“Jim also mentioned to me that Pujols never broke bats, so I said to myself, ‘I’m going to break his bat today,’” he continues. “I had nothing to lose. We just won the night before, so I was able to run a sinker in on his hands and I broke his bat. He was pissed off.”

When Dempster was traded to the American League toward the end of his career, Pujols was right there waiting. The Cubs dealt Dempster to the Texas Rangers just before the July trade deadline in 2012 and his first start with his new team was against Pujols and Los Angeles Angels.

The right-hander was tattooed for nine hits and eight runs over just 4.2 innings. Pujols didn’t homer, but Dempster still felt his impact.

“I think, personally, that Albert had a large piece in that,” Dempster says. “Just because of the scouting report he could give those hitters. We faced each other so many times — he’s seen me pitch not only when I faced him, but the many at-bats I had against his teammates and the amount of video he probably watched of me. So, he gave those guys a really good scouting report and they executed. Even good pitches I threw, they were on it.”

The 42-year-old Pujols has captured the baseball world’s attention with his recent home run chase. He announced in spring training that this campaign — his 22nd in the majors — will be his final one before retirement. The native of Santo Domingo, Dominican Republic, returned to the Cardinals for one last hurrah after spending a decade with the Angels (plus a half-season with the Dodgers) and as his 2022 unfolded, he seemed to find new life, producing his strongest offensive numbers in years.

His climb in the record books intensified as he clubbed eight homers in August. Pujols moved into sole possession of the fourth spot on MLB’s all-time home run list when he hit his 697th homer on Sept. 11 to pass Alex Rodriguez and now, he trails just three men: Babe Ruth (714), Hank Aaron (755) and Barry Bonds (762).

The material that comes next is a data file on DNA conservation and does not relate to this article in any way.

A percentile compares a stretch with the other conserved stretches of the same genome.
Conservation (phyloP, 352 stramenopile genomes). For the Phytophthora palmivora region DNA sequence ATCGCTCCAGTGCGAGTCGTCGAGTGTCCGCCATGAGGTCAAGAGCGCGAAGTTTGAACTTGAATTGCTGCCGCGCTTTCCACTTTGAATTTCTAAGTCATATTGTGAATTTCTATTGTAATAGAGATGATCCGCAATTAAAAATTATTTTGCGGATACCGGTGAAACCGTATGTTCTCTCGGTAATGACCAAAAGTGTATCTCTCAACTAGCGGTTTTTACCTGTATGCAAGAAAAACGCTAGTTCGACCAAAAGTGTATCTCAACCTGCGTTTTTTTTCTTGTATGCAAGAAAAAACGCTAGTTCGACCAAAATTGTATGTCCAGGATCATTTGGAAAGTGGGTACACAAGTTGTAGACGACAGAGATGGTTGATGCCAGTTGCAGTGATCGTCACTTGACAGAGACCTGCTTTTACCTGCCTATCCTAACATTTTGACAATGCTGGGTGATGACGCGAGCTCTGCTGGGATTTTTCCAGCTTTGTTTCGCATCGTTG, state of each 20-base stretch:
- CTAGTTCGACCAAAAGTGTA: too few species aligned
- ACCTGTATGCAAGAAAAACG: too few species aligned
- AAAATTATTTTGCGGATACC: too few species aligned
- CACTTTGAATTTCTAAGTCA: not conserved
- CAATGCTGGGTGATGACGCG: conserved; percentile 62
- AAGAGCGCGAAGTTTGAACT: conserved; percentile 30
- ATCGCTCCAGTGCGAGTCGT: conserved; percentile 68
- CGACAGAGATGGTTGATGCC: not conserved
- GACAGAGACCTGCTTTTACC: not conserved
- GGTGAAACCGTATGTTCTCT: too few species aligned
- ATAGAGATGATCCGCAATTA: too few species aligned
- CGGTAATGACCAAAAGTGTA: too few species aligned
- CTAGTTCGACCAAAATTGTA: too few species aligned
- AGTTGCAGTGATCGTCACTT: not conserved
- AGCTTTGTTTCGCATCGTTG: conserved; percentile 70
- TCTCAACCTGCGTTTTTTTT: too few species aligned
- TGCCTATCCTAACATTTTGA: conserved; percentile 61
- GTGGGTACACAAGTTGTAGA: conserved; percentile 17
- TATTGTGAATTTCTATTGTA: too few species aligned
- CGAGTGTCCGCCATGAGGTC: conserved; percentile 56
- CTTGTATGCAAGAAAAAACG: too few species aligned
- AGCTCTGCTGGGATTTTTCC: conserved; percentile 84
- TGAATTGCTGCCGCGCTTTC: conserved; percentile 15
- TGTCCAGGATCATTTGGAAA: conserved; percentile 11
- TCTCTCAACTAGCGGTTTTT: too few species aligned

Dempster says Pujols is the perfect blend of talent, work ethic and hitting IQ.

“He was an extremely good chess player,” says Dempster. “Knowing what you were going to throw, finding patterns in which you were going to pitch. You always had to try to stay one pitch ahead or change up what you were doing because if you stayed in the same kind of repetitive behaviours, he was going to take advantage of that. Maybe he’d sit on a pitch and if you made a mistake with that pitch, you’re going to pay.

“I always said, ‘When Albert was going good, if you made a mistake, he was going to hit a home run. If you executed your pitch, he still might hit a home run.’ That’s how good he was.”

As a self-proclaimed expert in the subject of surrendering long balls to Albert Pujols, Dempster has been closely watching the slugger conclude his Hall-of-Fame career on the highest of notes.

“He is as locked in right now as I think I’ve ever seen him,” says Dempster. To emphasize that, he points to a lyric from the 2005 song, “As Good As I Once Was.”

“‘I ain’t as good as I once was, but I’m as good once as I ever was,’” says Dempster, quoting country music artist Toby Keith.

“Albert Pujols is living that right now, man.”